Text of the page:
Researchers produce new egg pasteurization method

August 28, 2013
PPPL engineer Chris Brunkhorst displays an egg while a computer image simulates the levels of RF power that different parts of an egg absorbed during an experiment. Credit: Elle Starkman/PPPL Office of Communications

Researchers at the Princeton Plasma Physics Laboratory (PPPL) and the U.S. Department of Agriculture (USDA) have developed a novel technique and device for rapidly pasteurizing eggs in the shell without damaging the delicate egg white. The process could lead to a sharp reduction in illnesses caused by egg-borne salmonella bacteria, a widespread public health concern.

The new method uses radio frequency (RF) energy to transmit heat through the shell and into the yolk while the egg rotates. Streams of cool water simultaneously flow over the egg to protect the white. Researchers then bathe the egg in hot water to pasteurize the white and finish pasteurizing the yolk.

The aim is to produce a pasteurized egg that is "hardly discernible from a fresh, nonpasteurized egg," said David Geveke, lead scientist, at the USDA Agricultural Research Service in Wyndmoor, Pa. His laboratory teamed up with PPPL engineer Christopher Brunkhorst, an expert in RF heating, to develop the device.

The roughly shoebox-size prototype can pasteurize shell eggs in about one-third of the time that current methods require, Geveke said. Such methods place the eggs in heated water for about an hour and visibly change the appearance of the egg white. The RF process, by contrast, maintains the egg white's transparency.

Federal regulations require pasteurization of raw liquid egg products used in commercially sold dishes such as ice cream, eggnog, sauces and dressings, but no similar rule covers eggs in the shell. Fewer than one-half of 1 percent of all shell eggs produced for retail sale in the United State are pasteurized, according to an estimate by the Food Safety and Inspection Service of the USDA.

While only a small fraction of shell eggs may harbor salmonella, the posed by consumption of raw or undercooked eggs stems from the fact that millions of eggs are eaten each day. The hazard is greatest for people with , including the very young, the very old and hospital patients. The USDA estimates that pasteurizing all U.S.-produced shell could reduce the number of egg-borne salmonella illnesses by up to 85 percent, or more than 110,000 cases a year.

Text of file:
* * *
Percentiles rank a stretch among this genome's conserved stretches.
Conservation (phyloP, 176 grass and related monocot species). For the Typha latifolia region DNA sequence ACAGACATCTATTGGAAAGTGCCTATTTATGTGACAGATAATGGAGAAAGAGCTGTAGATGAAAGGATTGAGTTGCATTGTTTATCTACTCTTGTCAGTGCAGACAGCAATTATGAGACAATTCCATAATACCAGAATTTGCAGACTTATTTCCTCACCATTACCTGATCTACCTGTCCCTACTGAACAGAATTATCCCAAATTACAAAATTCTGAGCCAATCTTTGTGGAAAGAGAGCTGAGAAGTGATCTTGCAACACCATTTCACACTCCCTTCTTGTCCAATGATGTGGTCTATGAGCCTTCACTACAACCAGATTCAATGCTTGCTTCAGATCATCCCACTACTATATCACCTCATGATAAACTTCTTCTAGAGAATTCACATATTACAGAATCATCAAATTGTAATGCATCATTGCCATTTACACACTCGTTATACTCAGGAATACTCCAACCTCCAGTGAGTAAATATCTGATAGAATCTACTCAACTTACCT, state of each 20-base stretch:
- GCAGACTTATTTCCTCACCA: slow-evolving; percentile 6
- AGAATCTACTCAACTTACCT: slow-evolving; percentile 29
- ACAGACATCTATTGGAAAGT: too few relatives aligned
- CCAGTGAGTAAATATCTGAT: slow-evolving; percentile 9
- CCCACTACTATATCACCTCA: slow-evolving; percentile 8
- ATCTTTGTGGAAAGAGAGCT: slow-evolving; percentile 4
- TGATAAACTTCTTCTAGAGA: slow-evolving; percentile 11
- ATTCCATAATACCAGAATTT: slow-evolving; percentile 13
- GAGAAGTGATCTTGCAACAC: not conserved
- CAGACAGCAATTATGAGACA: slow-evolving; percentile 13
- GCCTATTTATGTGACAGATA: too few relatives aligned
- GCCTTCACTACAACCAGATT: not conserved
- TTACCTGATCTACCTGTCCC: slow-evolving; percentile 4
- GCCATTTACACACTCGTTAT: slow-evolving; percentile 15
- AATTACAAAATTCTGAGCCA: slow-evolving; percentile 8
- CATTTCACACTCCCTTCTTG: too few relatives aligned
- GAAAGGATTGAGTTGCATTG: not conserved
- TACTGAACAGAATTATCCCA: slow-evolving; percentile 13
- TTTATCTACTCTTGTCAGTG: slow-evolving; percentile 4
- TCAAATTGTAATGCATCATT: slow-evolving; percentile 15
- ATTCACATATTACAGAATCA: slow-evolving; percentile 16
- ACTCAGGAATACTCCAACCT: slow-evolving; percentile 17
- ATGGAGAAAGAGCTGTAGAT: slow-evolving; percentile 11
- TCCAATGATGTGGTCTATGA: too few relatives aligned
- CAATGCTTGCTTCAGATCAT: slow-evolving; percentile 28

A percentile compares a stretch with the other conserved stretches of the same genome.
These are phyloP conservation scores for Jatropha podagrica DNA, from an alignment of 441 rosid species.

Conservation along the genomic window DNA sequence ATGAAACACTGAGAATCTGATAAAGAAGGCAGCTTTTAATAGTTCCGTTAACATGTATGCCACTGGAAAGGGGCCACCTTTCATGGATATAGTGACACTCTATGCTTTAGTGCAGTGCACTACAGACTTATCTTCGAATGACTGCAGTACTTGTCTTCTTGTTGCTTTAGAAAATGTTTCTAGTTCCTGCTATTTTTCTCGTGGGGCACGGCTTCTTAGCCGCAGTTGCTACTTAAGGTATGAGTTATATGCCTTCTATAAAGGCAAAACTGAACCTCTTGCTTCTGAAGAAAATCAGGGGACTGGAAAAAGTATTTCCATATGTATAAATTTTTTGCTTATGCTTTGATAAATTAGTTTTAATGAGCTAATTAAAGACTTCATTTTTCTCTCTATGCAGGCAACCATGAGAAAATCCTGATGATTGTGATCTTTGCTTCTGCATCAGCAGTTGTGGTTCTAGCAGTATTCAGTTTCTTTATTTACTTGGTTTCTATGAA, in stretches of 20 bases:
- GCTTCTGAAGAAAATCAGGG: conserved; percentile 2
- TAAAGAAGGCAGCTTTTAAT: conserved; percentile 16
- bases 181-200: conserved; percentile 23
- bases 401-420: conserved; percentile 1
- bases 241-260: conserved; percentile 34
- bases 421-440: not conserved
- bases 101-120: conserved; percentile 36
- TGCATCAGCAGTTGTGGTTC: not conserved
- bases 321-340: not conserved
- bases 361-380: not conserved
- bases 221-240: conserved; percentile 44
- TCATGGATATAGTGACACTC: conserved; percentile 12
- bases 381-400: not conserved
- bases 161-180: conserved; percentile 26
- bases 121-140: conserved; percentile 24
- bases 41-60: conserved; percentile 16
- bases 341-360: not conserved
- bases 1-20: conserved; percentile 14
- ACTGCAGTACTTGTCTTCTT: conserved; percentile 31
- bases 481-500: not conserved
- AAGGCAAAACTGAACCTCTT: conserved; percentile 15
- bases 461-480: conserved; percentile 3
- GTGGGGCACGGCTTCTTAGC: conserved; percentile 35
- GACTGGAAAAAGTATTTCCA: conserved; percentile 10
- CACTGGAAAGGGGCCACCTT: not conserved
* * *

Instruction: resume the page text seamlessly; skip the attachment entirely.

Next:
Brunkhorst, a 30-year veteran of PPPL and member of the lab's engineering and scientific staff, has helped design large RF heating systems for fusion energy experiments. He began assisting the Wyndmoor-based project in 2010 after working with the USDA on previous ventures.

"It's turned out to be a really good fit," said Brunkhorst, who co-invented the pasteurization device with Geveke and USDA engineering technician Andrew Bigley. They benefited from joining forces because pasteurizing can be a tricky task. "You have to raise the temperature high enough to kill bacteria, but not high enough to cook the egg," Brunkhorst said. "You're really threading the needle on this."

Further complicating the process is the fact that the egg white is more sensitive to overheating than the yolk is. But the RF energy must pass through the white in order to reach the yolk, which requires a higher temperature to pasteurize.

The system works through what is known as "ohmic heating," in which the RF energy creates an electric current that produces heat inside the egg. Food-processing firms employ a similar system for heating, baking and drying a wide range of products.

Brunkhorst brought test equipment into his own kitchen to experiment with RF frequencies that the researchers then tried out in the Wyndmoor laboratory.

The USDA prototype, which the agency has applied to patent, couples RF energy through the shell by placing electrodes against opposite sides of the egg. The egg rests on rollers that turn it to distribute the heat and cooling water evenly. "The goal is to reach a certain temperature for a certain time," Brunkhorst said.

Researchers then take a sample of the egg and do a bacteria count. "We've proven the effectiveness analytically," Brunkhorst said.

The USDA is seeking a licensee to commercialize the product. Potential partners include egg producers and manufacturers of egg-processing equipment.

"We have received quite a bit of interest from industry," Geveke said. "We expect to have a partner in the next few months."

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